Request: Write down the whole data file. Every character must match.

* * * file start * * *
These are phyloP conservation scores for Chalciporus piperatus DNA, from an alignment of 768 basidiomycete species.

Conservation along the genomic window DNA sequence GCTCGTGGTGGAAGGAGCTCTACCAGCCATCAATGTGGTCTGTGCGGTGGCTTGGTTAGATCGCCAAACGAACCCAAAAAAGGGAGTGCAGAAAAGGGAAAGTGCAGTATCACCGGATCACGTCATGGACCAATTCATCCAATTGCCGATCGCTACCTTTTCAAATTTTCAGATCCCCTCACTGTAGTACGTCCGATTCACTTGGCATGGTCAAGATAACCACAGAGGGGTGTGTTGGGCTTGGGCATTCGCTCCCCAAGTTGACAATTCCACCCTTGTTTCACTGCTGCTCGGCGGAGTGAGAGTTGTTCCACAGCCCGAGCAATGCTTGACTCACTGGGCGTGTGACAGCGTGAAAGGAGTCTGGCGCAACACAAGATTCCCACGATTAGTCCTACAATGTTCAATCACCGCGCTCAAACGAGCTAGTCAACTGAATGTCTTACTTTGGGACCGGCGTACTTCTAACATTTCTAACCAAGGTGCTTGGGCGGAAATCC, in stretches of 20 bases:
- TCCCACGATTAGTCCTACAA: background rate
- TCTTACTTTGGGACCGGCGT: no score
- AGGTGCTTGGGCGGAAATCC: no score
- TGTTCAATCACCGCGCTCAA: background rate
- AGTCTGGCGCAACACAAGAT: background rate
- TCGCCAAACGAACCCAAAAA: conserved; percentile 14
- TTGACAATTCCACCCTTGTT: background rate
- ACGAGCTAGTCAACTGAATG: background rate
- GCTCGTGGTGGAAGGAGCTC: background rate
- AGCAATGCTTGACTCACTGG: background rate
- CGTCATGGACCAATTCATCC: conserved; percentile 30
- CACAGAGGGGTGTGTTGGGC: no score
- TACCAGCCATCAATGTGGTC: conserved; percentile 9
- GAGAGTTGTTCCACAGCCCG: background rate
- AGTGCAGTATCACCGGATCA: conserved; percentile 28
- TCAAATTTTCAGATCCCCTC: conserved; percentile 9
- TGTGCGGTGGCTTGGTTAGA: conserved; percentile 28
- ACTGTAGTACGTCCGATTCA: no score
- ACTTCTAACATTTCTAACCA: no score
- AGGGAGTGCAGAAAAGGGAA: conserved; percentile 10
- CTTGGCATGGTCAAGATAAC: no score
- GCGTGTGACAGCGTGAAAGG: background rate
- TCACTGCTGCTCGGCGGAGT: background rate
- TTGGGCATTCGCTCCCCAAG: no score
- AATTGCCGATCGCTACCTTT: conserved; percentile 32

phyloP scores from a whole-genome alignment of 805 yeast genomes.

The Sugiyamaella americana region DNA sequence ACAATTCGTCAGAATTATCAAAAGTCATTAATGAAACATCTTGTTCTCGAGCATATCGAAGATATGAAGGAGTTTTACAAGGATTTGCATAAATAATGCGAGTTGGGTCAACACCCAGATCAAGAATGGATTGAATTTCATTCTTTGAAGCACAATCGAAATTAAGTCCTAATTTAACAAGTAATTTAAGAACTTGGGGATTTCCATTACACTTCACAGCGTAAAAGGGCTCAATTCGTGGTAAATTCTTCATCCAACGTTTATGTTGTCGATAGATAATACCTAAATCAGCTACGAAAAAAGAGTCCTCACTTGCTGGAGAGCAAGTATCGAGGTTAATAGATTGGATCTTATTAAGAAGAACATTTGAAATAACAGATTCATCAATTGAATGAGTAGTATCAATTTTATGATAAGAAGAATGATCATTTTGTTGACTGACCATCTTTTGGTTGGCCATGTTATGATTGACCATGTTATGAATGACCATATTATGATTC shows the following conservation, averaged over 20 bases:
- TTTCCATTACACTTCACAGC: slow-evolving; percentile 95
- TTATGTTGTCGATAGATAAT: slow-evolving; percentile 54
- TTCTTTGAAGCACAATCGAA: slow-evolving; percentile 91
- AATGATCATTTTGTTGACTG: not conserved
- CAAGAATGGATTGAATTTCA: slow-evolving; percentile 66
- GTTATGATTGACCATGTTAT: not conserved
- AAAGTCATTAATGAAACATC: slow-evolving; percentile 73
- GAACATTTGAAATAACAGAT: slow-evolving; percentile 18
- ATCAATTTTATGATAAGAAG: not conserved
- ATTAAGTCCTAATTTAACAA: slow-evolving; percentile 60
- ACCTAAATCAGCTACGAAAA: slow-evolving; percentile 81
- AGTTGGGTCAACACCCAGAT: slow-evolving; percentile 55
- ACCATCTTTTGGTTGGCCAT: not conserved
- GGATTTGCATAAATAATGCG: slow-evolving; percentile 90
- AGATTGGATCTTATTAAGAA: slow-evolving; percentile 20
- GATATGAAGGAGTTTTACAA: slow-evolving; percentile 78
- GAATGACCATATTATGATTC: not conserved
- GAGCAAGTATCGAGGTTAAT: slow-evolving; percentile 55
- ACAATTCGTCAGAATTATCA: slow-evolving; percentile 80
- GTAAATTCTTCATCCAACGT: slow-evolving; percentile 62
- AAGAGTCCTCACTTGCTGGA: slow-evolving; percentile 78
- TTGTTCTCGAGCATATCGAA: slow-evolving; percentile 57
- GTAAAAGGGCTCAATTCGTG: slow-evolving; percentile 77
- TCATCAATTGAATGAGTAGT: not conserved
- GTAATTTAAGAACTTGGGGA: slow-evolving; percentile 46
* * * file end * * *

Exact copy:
These are phyloP conservation scores for Chalciporus piperatus DNA, from an alignment of 768 basidiomycete species.

Conservation along the genomic window DNA sequence GCTCGTGGTGGAAGGAGCTCTACCAGCCATCAATGTGGTCTGTGCGGTGGCTTGGTTAGATCGCCAAACGAACCCAAAAAAGGGAGTGCAGAAAAGGGAAAGTGCAGTATCACCGGATCACGTCATGGACCAATTCATCCAATTGCCGATCGCTACCTTTTCAAATTTTCAGATCCCCTCACTGTAGTACGTCCGATTCACTTGGCATGGTCAAGATAACCACAGAGGGGTGTGTTGGGCTTGGGCATTCGCTCCCCAAGTTGACAATTCCACCCTTGTTTCACTGCTGCTCGGCGGAGTGAGAGTTGTTCCACAGCCCGAGCAATGCTTGACTCACTGGGCGTGTGACAGCGTGAAAGGAGTCTGGCGCAACACAAGATTCCCACGATTAGTCCTACAATGTTCAATCACCGCGCTCAAACGAGCTAGTCAACTGAATGTCTTACTTTGGGACCGGCGTACTTCTAACATTTCTAACCAAGGTGCTTGGGCGGAAATCC, in stretches of 20 bases:
- TCCCACGATTAGTCCTACAA: background rate
- TCTTACTTTGGGACCGGCGT: no score
- AGGTGCTTGGGCGGAAATCC: no score
- TGTTCAATCACCGCGCTCAA: background rate
- AGTCTGGCGCAACACAAGAT: background rate
- TCGCCAAACGAACCCAAAAA: conserved; percentile 14
- TTGACAATTCCACCCTTGTT: background rate
- ACGAGCTAGTCAACTGAATG: background rate
- GCTCGTGGTGGAAGGAGCTC: background rate
- AGCAATGCTTGACTCACTGG: background rate
- CGTCATGGACCAATTCATCC: conserved; percentile 30
- CACAGAGGGGTGTGTTGGGC: no score
- TACCAGCCATCAATGTGGTC: conserved; percentile 9
- GAGAGTTGTTCCACAGCCCG: background rate
- AGTGCAGTATCACCGGATCA: conserved; percentile 28
- TCAAATTTTCAGATCCCCTC: conserved; percentile 9
- TGTGCGGTGGCTTGGTTAGA: conserved; percentile 28
- ACTGTAGTACGTCCGATTCA: no score
- ACTTCTAACATTTCTAACCA: no score
- AGGGAGTGCAGAAAAGGGAA: conserved; percentile 10
- CTTGGCATGGTCAAGATAAC: no score
- GCGTGTGACAGCGTGAAAGG: background rate
- TCACTGCTGCTCGGCGGAGT: background rate
- TTGGGCATTCGCTCCCCAAG: no score
- AATTGCCGATCGCTACCTTT: conserved; percentile 32

phyloP scores from a whole-genome alignment of 805 yeast genomes.

The Sugiyamaella americana region DNA sequence ACAATTCGTCAGAATTATCAAAAGTCATTAATGAAACATCTTGTTCTCGAGCATATCGAAGATATGAAGGAGTTTTACAAGGATTTGCATAAATAATGCGAGTTGGGTCAACACCCAGATCAAGAATGGATTGAATTTCATTCTTTGAAGCACAATCGAAATTAAGTCCTAATTTAACAAGTAATTTAAGAACTTGGGGATTTCCATTACACTTCACAGCGTAAAAGGGCTCAATTCGTGGTAAATTCTTCATCCAACGTTTATGTTGTCGATAGATAATACCTAAATCAGCTACGAAAAAAGAGTCCTCACTTGCTGGAGAGCAAGTATCGAGGTTAATAGATTGGATCTTATTAAGAAGAACATTTGAAATAACAGATTCATCAATTGAATGAGTAGTATCAATTTTATGATAAGAAGAATGATCATTTTGTTGACTGACCATCTTTTGGTTGGCCATGTTATGATTGACCATGTTATGAATGACCATATTATGATTC shows the following conservation, averaged over 20 bases:
- TTTCCATTACACTTCACAGC: slow-evolving; percentile 95
- TTATGTTGTCGATAGATAAT: slow-evolving; percentile 54
- TTCTTTGAAGCACAATCGAA: slow-evolving; percentile 91
- AATGATCATTTTGTTGACTG: not conserved
- CAAGAATGGATTGAATTTCA: slow-evolving; percentile 66
- GTTATGATTGACCATGTTAT: not conserved
- AAAGTCATTAATGAAACATC: slow-evolving; percentile 73
- GAACATTTGAAATAACAGAT: slow-evolving; percentile 18
- ATCAATTTTATGATAAGAAG: not conserved
- ATTAAGTCCTAATTTAACAA: slow-evolving; percentile 60
- ACCTAAATCAGCTACGAAAA: slow-evolving; percentile 81
- AGTTGGGTCAACACCCAGAT: slow-evolving; percentile 55
- ACCATCTTTTGGTTGGCCAT: not conserved
- GGATTTGCATAAATAATGCG: slow-evolving; percentile 90
- AGATTGGATCTTATTAAGAA: slow-evolving; percentile 20
- GATATGAAGGAGTTTTACAA: slow-evolving; percentile 78
- GAATGACCATATTATGATTC: not conserved
- GAGCAAGTATCGAGGTTAAT: slow-evolving; percentile 55
- ACAATTCGTCAGAATTATCA: slow-evolving; percentile 80
- GTAAATTCTTCATCCAACGT: slow-evolving; percentile 62
- AAGAGTCCTCACTTGCTGGA: slow-evolving; percentile 78
- TTGTTCTCGAGCATATCGAA: slow-evolving; percentile 57
- GTAAAAGGGCTCAATTCGTG: slow-evolving; percentile 77
- TCATCAATTGAATGAGTAGT: not conserved
- GTAATTTAAGAACTTGGGGA: slow-evolving; percentile 46